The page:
FAA and US Space Command Restrictions

There are no restrictions for NGS observing from the FAA or US Space Command.

LGS mode observing does have restrictions because the moderate powered sodium laser used to create the guide star is a hazard to pilot's (and passenger's) eyes and sensitive cameras on satellites. To minimize the risk to pilots, the laser is only operated from 11pm to 5am when the traffic at the local airports is light. In addition, the laser is propagated at a maximum zenith distance of 45 degrees. To ensure that aircraft are not illuminated with the laser, we have a boresighted radar system that, when triggered, closes a fast shutter to cease laser propagation. We also employ plane spotters who sit outside the 3-m telescope dome. These spotters have headsets so they can communicate with the laser operator in the 3-m control room in case a plane approaches the laser and also have kill switches to shut down the laser in case a plane is approaching the beam to quickly for a more controlled shut down by the laser operator.

To protect astronauts and satellites from harm, all targets to be observed with the laser must be cleared in advance by US Space Command at Cheyenne Mountain in Colorado. Currently the avoidance cone diameter for Lick Observatory LGS targets is 10 arcminutes. This leads to few satellite shutdowns of the laser.

see ??? for instructions on how to submit LGS targets lists, etc..

AO Performance

Performance of the AO system depends on both the magnitude of the guide guide star and the seeing conditions. The below plots show what Strehl one can expect for different magnitude guide stars and under different seeing conditions in NGS mode.

Wavefront Sensor and Tip/Tilt Camera Sensitivity

Photometric data were acquired during late 2005 and early 2006 to evaluate the sensitivity of the WFS and Tip/Tilt cameras. These plots show the number of counts per subaperture one can expect on a good seeing night for stars of various colors and magnitudes at the lowest permitted rate for closing the AO and TT loops. Effective AO correction can be done with 100 counts per subaperture on the WFS. Tip/tilt correction can be done with 50 counts per quad. Going below these thresholds is not advised (though it is possible) because the signal-to-noise of the measurements is low and performance degrades significantly.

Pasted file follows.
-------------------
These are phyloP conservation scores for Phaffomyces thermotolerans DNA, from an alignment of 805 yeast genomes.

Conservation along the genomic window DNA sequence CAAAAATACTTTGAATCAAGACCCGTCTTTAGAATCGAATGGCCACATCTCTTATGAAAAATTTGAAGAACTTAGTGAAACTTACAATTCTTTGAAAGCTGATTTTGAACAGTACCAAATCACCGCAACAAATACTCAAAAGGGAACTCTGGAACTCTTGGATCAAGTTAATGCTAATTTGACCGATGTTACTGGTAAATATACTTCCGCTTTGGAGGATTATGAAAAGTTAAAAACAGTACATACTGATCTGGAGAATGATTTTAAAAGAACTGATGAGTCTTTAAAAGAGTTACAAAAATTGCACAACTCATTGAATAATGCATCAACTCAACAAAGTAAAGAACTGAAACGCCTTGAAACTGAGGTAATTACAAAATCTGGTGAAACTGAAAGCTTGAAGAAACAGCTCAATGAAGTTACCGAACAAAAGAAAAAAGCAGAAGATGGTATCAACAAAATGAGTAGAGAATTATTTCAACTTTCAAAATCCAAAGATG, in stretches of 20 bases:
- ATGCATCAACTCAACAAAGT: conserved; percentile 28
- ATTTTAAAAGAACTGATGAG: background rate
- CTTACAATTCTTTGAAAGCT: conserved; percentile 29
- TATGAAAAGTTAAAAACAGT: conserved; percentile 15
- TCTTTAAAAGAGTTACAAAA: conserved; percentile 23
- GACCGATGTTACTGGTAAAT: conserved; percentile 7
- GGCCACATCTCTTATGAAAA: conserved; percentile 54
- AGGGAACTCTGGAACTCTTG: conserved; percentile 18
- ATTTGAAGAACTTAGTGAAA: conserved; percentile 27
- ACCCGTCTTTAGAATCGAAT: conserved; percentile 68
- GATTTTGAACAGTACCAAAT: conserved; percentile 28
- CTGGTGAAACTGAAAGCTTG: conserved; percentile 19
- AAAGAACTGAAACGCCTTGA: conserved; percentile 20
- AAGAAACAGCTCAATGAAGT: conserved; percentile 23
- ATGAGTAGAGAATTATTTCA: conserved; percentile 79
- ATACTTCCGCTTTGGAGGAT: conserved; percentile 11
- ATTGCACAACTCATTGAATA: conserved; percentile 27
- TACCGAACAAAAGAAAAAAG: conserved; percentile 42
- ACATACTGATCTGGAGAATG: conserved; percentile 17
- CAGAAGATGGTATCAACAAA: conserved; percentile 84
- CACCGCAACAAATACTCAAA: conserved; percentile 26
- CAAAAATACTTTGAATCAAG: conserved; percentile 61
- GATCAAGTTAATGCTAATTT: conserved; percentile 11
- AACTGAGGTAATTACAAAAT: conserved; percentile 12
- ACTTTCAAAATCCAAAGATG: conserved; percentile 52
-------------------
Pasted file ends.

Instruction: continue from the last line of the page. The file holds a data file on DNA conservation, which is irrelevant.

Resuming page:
The WFS can have either the Mirror in place or the Dichroic. The mirror is used for NGS mode observations, the dichroic for LGS mode. In case you are doing NGS observations before or after LGS mode observations, you may request to have the mirror installed if you have a faint natural guide star (the swap takes about 10 minutes, so please plan ahead).

Sky Coverage

Odds of finding a natural guide star (necessary for either NGS or LGS observing) near a science target depends on both the galactic latitude of the science target and desired magnitude of the guide star. The plot below shows the density of natural guide stars at various galactic latitudes. The Lick AO system requires a ~13th magnitude (NGS) or ~16th magnitude (LGS) or brighter star within 55 arcseconds of the science target for corrections.
Density of natural guide stars at various Galactic Latitudes:

IRCAL Sensitivity

Below are plots depicting the sensitivity of the IRCAL camera for both point sources and extended sources. For more information about the IRCAL camera, see the IRCAL manual.

AO Tutorials

Novice AO users may find it useful to refer to the following web sites for basic general information about adaptive optics.

There are certainly other quality AO tutorial sites out there. If you feel a particular site should be included here, email Elinor Gates
Elinor Gates
Last modified: Mon Apr 28 18:06:37 PDT 2008